The transporter’s job is no walk in the park. Though fictional, Jason Statham’s popular action series The Transporter should make that apparent. One thing is clear, different goods to transfer require different modes of transferring. Forget that and, according to the movie, all hell breaks loose!
No doubt, support is important to the flawless transportation. Any car can transport a lion from one destination to the other. Without a cage, however, it gets a little tricky to drive; or stay alive for that matter. More importantly, without a special kind of big truck, transporting fresh produce would be close to impossible.
Thus, a new industry of meatpacking was born. To preserve the meat, industrialists at that time used ice. But by 1890s, using ice was counterproductive; unhealthy, even. It was then that the business of mechanical chillers, or refrigerators, had its start. Ever since, refrigerators of all sizes have been playing a critical role in preserving food, whether it’s meat or other items.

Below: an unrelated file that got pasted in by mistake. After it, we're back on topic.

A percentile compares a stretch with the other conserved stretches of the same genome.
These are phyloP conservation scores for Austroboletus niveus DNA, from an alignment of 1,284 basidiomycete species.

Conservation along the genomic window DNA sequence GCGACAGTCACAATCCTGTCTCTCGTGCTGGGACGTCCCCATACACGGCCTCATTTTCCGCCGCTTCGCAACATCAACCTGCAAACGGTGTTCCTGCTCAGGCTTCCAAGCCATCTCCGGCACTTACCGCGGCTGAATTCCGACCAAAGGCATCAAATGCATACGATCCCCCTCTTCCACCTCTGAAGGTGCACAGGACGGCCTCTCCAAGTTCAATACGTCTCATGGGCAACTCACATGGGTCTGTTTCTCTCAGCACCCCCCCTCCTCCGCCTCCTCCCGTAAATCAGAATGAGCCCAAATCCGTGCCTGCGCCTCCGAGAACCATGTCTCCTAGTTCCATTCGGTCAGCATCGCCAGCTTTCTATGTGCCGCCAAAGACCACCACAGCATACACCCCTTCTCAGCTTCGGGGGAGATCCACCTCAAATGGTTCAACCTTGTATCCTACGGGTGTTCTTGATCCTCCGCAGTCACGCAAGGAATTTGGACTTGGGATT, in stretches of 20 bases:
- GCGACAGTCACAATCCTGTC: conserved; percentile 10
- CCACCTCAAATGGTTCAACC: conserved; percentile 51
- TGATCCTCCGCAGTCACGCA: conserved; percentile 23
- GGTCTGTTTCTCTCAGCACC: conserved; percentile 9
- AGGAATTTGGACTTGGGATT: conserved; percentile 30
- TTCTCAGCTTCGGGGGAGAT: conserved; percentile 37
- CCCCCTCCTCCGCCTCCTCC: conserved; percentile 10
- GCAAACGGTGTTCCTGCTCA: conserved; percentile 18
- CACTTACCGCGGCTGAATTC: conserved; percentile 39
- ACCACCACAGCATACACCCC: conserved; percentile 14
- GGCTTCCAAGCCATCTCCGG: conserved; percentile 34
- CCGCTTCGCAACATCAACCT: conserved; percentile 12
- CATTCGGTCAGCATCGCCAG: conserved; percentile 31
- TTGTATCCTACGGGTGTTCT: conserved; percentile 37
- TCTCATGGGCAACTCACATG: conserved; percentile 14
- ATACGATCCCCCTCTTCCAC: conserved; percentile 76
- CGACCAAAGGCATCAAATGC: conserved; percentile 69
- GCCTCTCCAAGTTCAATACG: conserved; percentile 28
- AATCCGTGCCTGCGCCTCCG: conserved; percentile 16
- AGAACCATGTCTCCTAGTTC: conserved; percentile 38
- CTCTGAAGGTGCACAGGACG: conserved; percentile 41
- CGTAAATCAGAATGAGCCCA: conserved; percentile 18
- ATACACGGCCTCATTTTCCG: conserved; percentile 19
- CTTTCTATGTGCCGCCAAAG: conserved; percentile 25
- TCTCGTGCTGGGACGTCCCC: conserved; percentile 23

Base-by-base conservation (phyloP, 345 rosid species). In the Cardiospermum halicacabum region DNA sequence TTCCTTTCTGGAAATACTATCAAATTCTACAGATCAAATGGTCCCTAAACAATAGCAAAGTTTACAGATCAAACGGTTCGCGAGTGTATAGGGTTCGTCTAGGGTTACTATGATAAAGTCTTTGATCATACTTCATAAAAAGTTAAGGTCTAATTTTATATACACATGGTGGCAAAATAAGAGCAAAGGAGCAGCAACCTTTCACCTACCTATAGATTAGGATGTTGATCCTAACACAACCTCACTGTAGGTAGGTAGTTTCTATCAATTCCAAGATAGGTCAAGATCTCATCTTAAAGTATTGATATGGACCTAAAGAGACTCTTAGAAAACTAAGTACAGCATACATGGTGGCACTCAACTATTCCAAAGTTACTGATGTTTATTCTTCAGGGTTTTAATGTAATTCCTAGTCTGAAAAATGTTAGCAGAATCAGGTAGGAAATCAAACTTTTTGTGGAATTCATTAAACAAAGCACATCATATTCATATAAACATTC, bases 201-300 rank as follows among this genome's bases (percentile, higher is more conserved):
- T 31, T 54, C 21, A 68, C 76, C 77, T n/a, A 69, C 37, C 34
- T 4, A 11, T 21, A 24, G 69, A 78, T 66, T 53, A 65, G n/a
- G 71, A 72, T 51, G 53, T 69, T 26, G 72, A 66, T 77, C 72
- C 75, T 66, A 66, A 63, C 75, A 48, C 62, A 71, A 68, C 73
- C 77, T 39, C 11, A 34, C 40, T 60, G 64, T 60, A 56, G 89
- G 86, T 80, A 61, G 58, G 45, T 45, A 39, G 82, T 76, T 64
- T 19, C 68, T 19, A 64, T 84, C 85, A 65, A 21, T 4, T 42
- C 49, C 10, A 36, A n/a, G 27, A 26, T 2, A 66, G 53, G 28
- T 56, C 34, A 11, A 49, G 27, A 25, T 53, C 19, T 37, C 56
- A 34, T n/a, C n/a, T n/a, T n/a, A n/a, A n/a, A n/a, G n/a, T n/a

Today, West and East Coast refrigerated trucking companies transport fresh meat daily in all parts of the United States. As long Americans maintain their appetite for meat, there will be trucks carrying edible animal flesh everywhere.
Anybody who has tried transporting chickens knows it’s a tall order, even with the right vehicle. As if it’s not hard enough, the animals will start to freak out from time to time. Leave them inside your car and you’ll see your interior ransacked, filled with all manner of chicken dirt.
Kidding aside, the need to move a pair of chickens, or any other goods for that matter, is child’s play. What’s infinitely more challenging is transporting fresh meat across the United States. Remember that meat spoils, so there’s no time to dilly-dally.
Delay in the delivery could mean a slew of dinners and customers devoid of meaty goods. As civilization advanced, the need for fresh meat has never been so important. This need was so strong that after the civil war, cattle bought for $2 in Texas could sell at $40 in Chicago.
Thanks to special methods of refrigeration, most Americans who want a Big Mac can devour one.